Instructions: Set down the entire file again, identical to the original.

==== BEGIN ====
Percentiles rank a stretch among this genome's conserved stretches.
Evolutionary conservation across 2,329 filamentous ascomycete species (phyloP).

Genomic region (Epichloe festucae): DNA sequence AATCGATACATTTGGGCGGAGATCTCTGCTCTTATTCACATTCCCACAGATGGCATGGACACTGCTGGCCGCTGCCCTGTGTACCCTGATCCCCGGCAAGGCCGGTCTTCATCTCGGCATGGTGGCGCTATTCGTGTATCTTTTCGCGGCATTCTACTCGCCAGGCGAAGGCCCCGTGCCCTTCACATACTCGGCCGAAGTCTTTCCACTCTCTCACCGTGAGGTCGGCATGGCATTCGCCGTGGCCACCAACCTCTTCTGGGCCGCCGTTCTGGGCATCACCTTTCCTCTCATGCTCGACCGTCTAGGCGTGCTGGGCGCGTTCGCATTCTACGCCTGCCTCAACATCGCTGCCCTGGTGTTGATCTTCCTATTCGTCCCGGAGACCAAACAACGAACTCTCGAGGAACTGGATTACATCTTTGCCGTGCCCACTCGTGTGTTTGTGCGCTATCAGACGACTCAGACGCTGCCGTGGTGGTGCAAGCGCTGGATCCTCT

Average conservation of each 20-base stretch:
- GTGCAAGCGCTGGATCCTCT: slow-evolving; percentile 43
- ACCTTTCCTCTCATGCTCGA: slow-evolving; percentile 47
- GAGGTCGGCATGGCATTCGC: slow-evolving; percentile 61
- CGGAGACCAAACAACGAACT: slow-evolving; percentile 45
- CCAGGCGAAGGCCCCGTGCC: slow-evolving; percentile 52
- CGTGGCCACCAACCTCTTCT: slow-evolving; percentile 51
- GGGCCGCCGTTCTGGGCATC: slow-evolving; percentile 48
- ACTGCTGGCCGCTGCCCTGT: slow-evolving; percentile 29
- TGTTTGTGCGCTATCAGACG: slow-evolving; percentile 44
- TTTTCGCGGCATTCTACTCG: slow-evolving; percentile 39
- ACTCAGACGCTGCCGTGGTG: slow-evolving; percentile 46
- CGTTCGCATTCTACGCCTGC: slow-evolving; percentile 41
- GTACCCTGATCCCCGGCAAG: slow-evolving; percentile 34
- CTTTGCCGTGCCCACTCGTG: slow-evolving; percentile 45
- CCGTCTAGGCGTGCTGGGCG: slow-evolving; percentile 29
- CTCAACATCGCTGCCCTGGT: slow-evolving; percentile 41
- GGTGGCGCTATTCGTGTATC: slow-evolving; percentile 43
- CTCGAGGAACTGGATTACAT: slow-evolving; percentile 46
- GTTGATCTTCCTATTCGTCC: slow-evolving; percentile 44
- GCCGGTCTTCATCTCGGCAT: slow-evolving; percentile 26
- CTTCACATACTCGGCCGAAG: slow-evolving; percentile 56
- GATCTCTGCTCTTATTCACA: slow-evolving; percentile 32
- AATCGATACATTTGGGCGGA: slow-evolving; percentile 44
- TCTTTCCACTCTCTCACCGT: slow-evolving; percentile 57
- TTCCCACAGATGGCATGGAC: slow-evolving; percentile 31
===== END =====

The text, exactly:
Percentiles rank a stretch among this genome's conserved stretches.
Evolutionary conservation across 2,329 filamentous ascomycete species (phyloP).

Genomic region (Epichloe festucae): DNA sequence AATCGATACATTTGGGCGGAGATCTCTGCTCTTATTCACATTCCCACAGATGGCATGGACACTGCTGGCCGCTGCCCTGTGTACCCTGATCCCCGGCAAGGCCGGTCTTCATCTCGGCATGGTGGCGCTATTCGTGTATCTTTTCGCGGCATTCTACTCGCCAGGCGAAGGCCCCGTGCCCTTCACATACTCGGCCGAAGTCTTTCCACTCTCTCACCGTGAGGTCGGCATGGCATTCGCCGTGGCCACCAACCTCTTCTGGGCCGCCGTTCTGGGCATCACCTTTCCTCTCATGCTCGACCGTCTAGGCGTGCTGGGCGCGTTCGCATTCTACGCCTGCCTCAACATCGCTGCCCTGGTGTTGATCTTCCTATTCGTCCCGGAGACCAAACAACGAACTCTCGAGGAACTGGATTACATCTTTGCCGTGCCCACTCGTGTGTTTGTGCGCTATCAGACGACTCAGACGCTGCCGTGGTGGTGCAAGCGCTGGATCCTCT

Average conservation of each 20-base stretch:
- GTGCAAGCGCTGGATCCTCT: slow-evolving; percentile 43
- ACCTTTCCTCTCATGCTCGA: slow-evolving; percentile 47
- GAGGTCGGCATGGCATTCGC: slow-evolving; percentile 61
- CGGAGACCAAACAACGAACT: slow-evolving; percentile 45
- CCAGGCGAAGGCCCCGTGCC: slow-evolving; percentile 52
- CGTGGCCACCAACCTCTTCT: slow-evolving; percentile 51
- GGGCCGCCGTTCTGGGCATC: slow-evolving; percentile 48
- ACTGCTGGCCGCTGCCCTGT: slow-evolving; percentile 29
- TGTTTGTGCGCTATCAGACG: slow-evolving; percentile 44
- TTTTCGCGGCATTCTACTCG: slow-evolving; percentile 39
- ACTCAGACGCTGCCGTGGTG: slow-evolving; percentile 46
- CGTTCGCATTCTACGCCTGC: slow-evolving; percentile 41
- GTACCCTGATCCCCGGCAAG: slow-evolving; percentile 34
- CTTTGCCGTGCCCACTCGTG: slow-evolving; percentile 45
- CCGTCTAGGCGTGCTGGGCG: slow-evolving; percentile 29
- CTCAACATCGCTGCCCTGGT: slow-evolving; percentile 41
- GGTGGCGCTATTCGTGTATC: slow-evolving; percentile 43
- CTCGAGGAACTGGATTACAT: slow-evolving; percentile 46
- GTTGATCTTCCTATTCGTCC: slow-evolving; percentile 44
- GCCGGTCTTCATCTCGGCAT: slow-evolving; percentile 26
- CTTCACATACTCGGCCGAAG: slow-evolving; percentile 56
- GATCTCTGCTCTTATTCACA: slow-evolving; percentile 32
- AATCGATACATTTGGGCGGA: slow-evolving; percentile 44
- TCTTTCCACTCTCTCACCGT: slow-evolving; percentile 57
- TTCCCACAGATGGCATGGAC: slow-evolving; percentile 31